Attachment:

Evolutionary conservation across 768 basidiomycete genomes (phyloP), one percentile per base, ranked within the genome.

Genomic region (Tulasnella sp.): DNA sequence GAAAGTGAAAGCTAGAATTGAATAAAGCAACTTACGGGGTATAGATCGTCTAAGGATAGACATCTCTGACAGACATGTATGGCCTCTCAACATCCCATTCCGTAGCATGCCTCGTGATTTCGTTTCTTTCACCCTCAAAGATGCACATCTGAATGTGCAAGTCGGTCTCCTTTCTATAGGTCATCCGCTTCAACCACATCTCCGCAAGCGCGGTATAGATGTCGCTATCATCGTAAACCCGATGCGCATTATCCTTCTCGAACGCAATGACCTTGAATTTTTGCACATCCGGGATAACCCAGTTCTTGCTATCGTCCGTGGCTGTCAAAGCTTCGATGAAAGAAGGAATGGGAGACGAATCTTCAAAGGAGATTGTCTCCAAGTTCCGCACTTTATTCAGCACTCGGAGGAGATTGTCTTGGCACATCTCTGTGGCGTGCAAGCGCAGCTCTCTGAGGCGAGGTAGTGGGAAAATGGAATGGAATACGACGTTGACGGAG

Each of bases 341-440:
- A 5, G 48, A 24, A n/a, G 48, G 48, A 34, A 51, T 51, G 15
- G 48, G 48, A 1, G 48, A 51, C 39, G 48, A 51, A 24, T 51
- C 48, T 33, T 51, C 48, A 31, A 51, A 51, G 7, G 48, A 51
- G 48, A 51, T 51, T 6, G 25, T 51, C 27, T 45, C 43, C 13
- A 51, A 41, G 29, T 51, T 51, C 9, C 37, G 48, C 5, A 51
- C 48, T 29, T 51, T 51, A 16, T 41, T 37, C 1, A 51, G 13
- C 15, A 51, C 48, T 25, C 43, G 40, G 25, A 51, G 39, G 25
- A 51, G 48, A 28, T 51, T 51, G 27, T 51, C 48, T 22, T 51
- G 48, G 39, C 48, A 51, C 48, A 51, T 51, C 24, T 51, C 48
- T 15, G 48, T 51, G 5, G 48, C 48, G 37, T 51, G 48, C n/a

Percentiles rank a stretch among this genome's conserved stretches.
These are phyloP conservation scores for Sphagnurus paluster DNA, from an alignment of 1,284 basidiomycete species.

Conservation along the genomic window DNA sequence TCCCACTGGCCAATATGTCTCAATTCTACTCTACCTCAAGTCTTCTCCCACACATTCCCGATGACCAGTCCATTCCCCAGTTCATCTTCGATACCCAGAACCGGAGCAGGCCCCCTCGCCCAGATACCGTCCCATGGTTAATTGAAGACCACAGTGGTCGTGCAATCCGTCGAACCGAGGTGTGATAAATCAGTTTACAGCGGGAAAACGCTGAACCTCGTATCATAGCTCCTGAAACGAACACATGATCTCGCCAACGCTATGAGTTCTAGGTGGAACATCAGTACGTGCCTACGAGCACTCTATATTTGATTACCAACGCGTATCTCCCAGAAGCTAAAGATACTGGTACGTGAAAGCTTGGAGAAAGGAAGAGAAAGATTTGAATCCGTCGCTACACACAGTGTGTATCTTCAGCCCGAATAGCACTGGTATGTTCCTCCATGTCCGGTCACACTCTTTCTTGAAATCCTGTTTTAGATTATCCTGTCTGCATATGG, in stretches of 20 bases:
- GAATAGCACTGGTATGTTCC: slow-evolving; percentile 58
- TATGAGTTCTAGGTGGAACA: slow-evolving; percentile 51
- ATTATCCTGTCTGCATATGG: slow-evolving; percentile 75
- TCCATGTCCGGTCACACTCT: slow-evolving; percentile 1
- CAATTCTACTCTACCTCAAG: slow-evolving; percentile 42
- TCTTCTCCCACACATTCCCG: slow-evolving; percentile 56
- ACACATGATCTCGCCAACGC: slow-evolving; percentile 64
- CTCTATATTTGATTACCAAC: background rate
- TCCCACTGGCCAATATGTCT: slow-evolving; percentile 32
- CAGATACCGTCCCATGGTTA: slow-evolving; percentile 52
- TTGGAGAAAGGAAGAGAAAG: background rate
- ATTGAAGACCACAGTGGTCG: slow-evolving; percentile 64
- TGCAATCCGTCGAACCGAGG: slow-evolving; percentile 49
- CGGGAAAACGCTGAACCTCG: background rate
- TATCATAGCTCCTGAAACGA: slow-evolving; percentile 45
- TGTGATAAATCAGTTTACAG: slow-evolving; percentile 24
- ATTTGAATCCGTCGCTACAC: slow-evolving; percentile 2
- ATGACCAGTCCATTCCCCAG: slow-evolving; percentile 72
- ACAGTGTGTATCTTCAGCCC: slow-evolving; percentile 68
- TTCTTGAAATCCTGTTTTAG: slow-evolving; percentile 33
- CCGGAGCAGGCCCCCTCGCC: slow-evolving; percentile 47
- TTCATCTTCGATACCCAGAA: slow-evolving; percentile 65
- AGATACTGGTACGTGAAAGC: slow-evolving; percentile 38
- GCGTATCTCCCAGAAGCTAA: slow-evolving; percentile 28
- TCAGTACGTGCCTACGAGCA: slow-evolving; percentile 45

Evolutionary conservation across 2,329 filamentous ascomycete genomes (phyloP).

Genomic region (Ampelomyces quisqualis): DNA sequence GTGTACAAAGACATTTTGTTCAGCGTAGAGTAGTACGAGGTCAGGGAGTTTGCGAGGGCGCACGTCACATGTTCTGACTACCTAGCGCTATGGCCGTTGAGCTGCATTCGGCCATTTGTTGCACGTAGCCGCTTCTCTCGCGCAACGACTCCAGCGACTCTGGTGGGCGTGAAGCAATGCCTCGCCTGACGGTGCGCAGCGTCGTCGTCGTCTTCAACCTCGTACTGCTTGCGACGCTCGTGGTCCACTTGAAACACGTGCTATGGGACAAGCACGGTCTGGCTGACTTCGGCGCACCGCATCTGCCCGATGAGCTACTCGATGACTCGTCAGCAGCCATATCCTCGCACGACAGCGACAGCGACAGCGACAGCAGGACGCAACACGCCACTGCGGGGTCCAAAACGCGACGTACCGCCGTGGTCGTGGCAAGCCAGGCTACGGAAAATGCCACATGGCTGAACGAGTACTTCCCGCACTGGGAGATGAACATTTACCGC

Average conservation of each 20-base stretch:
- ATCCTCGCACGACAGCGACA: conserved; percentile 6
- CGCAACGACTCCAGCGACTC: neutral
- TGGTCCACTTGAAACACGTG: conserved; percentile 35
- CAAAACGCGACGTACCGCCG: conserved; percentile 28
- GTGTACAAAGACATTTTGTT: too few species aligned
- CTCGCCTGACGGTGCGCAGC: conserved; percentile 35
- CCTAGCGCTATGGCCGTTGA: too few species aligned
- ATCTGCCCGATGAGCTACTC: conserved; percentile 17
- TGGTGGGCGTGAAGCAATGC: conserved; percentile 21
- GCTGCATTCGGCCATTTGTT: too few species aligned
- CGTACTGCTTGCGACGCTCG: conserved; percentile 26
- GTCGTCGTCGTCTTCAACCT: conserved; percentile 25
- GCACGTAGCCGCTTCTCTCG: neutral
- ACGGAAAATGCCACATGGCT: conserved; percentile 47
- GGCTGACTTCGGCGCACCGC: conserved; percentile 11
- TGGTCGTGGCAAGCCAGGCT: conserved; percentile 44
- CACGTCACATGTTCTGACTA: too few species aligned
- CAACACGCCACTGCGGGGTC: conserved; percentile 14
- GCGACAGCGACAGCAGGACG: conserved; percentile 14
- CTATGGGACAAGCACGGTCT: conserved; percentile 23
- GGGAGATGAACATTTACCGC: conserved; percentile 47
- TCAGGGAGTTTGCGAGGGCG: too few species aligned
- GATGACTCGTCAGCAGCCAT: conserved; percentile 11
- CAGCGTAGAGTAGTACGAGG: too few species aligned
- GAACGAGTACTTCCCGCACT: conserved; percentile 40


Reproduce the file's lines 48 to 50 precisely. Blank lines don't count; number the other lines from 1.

- CAAAACGCGACGTACCGCCG: conserved; percentile 28
- GTGTACAAAGACATTTTGTT: too few species aligned
- CTCGCCTGACGGTGCGCAGC: conserved; percentile 35